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Call for Papers: COLONIAL AND POSTCOLONIAL LANDSCAPES: Architecture, Cities, Infrastructures

16th – 18th January 2019  |   Lisbon | Calouste Gulbenkian Foundation
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The infrastructure of the colonial territories obeyed the logic of economic exploitation, territorial domain and commercial dynamics among others that left deep marks in the constructed landscape. The rationales applied to the decisions behind the construction of infrastructures varied according to the historical period, the political model of colonial administration and the international conjuncture.

This congress seeks to bring to the knowledge of the scientific community the dynamics of occupation of colonial territory, especially those involving agents related to architecture and urbanism and its repercussions in the same territories as independent countries.

It is hoped to address issues such as how colonial infrastructure has conditioned the current development models of the new countries or what options taken by colonial administrations have been abandoned or otherwise strengthened after independence.

The congress is part of the ongoing research project entitled “Coast to Coast – Late Portuguese Infrastructural Development in Continental Africa (Angola and Mozambique): Critical and Historical Analysis and Postcolonial Assessment” funded by ‘Fundação para a Ciência e Tecnologia’ (FCT – Foundation for Science and Technology), which has as partner the Calouste Gulbenkian Foundation (FCG).

The aim of this congress is to extend the debate on the repercussions of the decisions taken by the colonial states in the area of ​​territorial infrastructures – in particular through the disciplines of architecture and urbanism – in post-independence development models and the formation of new countries with colonial past

 

1. Projecting Power in Colonial and Post-Colonial Angola and Mozambique: Architecture, Urban Design, Public Art and Monuments (Jeremy Ball, Gerbert Verheij)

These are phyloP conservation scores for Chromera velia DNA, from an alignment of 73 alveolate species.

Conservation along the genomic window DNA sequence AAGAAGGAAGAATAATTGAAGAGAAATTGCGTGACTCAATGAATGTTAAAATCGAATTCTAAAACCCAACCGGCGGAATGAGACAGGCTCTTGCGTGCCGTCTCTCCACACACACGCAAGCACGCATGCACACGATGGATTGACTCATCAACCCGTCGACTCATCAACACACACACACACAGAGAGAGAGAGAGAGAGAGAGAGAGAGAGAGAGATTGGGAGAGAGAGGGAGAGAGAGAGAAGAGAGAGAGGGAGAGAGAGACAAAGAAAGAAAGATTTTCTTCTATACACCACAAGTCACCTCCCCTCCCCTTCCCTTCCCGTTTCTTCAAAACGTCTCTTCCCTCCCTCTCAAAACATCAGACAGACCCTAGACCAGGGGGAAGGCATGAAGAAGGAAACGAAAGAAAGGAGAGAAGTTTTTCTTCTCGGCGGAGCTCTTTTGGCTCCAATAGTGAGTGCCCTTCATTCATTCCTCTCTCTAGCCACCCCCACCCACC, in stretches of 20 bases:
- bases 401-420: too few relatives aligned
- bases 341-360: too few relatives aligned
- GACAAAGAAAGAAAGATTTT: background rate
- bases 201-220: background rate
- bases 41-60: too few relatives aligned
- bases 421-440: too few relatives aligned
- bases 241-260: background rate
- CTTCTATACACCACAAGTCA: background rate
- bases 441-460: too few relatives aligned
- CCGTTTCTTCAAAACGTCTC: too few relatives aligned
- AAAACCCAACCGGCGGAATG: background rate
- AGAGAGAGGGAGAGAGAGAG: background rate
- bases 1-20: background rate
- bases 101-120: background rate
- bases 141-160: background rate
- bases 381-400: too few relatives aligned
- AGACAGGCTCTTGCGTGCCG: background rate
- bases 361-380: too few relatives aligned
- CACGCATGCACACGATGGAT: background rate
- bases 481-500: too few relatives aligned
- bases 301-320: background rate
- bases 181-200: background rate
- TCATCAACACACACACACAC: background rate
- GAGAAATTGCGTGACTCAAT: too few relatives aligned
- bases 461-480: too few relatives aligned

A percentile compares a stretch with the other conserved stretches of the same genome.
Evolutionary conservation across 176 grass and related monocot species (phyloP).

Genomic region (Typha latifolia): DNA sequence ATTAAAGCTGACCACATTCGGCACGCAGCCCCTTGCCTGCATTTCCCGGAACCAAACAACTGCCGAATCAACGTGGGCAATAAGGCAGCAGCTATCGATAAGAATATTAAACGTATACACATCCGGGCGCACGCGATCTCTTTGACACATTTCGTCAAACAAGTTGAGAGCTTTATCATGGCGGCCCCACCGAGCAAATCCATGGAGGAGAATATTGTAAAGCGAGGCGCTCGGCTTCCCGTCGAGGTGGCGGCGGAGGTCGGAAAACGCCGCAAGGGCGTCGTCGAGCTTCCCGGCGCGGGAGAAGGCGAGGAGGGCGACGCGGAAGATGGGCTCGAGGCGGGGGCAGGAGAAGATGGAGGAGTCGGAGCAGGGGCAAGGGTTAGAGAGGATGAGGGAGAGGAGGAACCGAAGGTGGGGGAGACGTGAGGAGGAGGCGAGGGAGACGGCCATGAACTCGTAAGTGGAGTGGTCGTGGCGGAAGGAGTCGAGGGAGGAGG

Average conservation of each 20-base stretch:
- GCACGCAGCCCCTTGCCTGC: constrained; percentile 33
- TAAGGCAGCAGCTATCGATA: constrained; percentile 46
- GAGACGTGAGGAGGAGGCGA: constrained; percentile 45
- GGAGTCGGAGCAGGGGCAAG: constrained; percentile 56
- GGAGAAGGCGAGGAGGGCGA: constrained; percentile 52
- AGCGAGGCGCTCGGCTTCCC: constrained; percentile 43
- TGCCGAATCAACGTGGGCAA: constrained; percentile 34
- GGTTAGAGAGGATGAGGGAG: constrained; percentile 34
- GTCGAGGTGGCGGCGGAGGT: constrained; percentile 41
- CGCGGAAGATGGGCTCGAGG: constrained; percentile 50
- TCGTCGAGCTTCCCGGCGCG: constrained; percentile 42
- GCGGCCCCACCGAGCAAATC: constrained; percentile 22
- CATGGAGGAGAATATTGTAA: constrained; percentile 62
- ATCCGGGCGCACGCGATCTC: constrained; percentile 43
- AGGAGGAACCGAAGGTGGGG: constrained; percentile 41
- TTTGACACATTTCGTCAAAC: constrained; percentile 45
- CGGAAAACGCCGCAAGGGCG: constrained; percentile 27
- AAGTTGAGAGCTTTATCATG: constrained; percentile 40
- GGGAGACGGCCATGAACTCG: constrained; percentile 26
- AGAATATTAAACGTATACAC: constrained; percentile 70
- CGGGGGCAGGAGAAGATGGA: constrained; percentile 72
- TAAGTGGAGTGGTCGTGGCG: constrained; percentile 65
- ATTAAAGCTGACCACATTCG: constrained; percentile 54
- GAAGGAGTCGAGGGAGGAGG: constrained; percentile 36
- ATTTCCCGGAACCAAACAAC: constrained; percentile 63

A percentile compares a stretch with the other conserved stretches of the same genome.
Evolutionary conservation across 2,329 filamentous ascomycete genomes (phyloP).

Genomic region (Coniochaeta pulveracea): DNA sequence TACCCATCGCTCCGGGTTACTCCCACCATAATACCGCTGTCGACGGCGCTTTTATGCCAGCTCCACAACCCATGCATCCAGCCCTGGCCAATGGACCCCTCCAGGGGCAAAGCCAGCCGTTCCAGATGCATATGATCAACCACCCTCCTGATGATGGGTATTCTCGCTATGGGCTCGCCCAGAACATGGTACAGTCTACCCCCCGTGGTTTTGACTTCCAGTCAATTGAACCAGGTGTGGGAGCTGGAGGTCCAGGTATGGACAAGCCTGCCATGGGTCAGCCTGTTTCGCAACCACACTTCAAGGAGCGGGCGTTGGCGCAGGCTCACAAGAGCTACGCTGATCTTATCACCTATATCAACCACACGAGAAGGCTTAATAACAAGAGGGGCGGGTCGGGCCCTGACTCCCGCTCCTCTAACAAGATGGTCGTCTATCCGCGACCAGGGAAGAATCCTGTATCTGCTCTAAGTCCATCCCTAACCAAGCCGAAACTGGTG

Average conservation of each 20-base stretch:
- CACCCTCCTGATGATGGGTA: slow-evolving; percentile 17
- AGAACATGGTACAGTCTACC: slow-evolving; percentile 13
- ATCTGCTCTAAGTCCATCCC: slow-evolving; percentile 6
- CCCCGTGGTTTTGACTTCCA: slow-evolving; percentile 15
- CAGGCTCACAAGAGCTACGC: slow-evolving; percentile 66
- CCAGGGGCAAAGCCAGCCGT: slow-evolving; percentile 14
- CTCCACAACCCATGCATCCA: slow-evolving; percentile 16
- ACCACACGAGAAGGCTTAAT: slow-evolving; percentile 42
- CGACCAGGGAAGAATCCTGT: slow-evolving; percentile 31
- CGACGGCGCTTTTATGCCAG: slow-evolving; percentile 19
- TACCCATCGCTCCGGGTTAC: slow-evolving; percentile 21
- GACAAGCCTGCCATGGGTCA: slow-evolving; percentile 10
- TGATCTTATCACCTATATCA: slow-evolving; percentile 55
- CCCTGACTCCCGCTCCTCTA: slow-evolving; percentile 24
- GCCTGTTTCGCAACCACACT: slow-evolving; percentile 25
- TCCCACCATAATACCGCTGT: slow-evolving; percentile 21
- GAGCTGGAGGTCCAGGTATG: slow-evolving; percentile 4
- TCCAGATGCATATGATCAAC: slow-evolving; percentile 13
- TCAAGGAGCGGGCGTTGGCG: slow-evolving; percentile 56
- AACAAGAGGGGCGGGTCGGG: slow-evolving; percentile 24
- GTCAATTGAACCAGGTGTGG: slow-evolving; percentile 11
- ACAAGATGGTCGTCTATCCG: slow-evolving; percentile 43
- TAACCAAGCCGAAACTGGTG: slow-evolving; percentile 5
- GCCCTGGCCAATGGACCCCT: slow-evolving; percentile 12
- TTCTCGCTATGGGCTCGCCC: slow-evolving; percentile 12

2. China in African, Latin American and Caribbean territories: Examining spatial transformations around diplomacy and economic aid (Valeria Guzmán Verri, Natalia Solano Meza)

3. Spaces in the Americas: current efforts towards a non-Eurocentric theory (Fernando Luiz Lara, Marcio Cotrim Cunha)

4. Planned Violence: Post/Colonial Urban Infrastructures, Literature and Culture (Dominic Davies, Elleke Boehmer)

5. Infrastructural development in the European Portuguese territory in the late colonial period (Paulo Tormenta Pinto, João Paulo Delgado)

6. Peripheral infrastructures in late colonial cities (Tiago Castela)

7. Single and collective housing as a modern laboratory in colonial territories: from public order to private initiative (Ana Magalhães)

8. Beyond Colonialism: Afro-Modernist Agents and Tectonics as Expression of Cultural Independence  (Milia Lorraine Khoury, Diogo Pereira Henriques)

9. (De)constructing the Right to the City: Infrastructural policies and practices in Portuguese-speaking African countries (Sílvia Viegas, Sílvia Jorge)

10. The interrupted utopia. Landscapes of modern collective housing in Former European Colonies  (Roberto Goycoolea, Inês Lima Rodrigues)

11. Globalized Regionalism: the inheritance of colonial infrastructure (Eliana Sousa Santos, Susanne Bauer)

12. Materiality & Mobility in the construction of Colonial Landscapes (Alice Santiago Faria)

13. The transnational live project: critical reflections on the ethics, politics and pedagogies of collaborations between the global north and global south (Jhono Bennett, James Benedict Brown, Peter Russell)

14. Colonial Spatiality in African Sahara Regions (Samia Henni)

15. Urban Legacies: linking enclaving and social identities (Anna Mazzolini, Morten Nielsen)

16. The spatialization of population control in late colonialism: contexts, modalities, dynamics (Miguel Bandeira Jerónimo)

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Biennial Conference, Centre for European Architecture, Kent School of Architecture (UK)

From Building to Continent: How Architecture makes Territories

Cultural landscape refers to landscapes shaped by humans through habitation, cultivation, exploitation and stewardship, and has influenced thinking in other fields, such as architecture. Generally, architecture has been subsumed within cultural landscape itself as a comprehensive spatial continuum. Yet standard architectural histories often analyse buildings as isolated objects, sometimes within the immediate context, but typically with minimal acknowledgement of wider spatial ramifications. However, buildings may become spatial generators, not only in the immediate vicinity, but also at larger geographic scales. ‘Buildings’ in this case include architectural works in the traditional sense, as well as roads, bridges, dams, industrial works, military installations, etc. Such structures have been grouped collectively to represent territories at varying scales.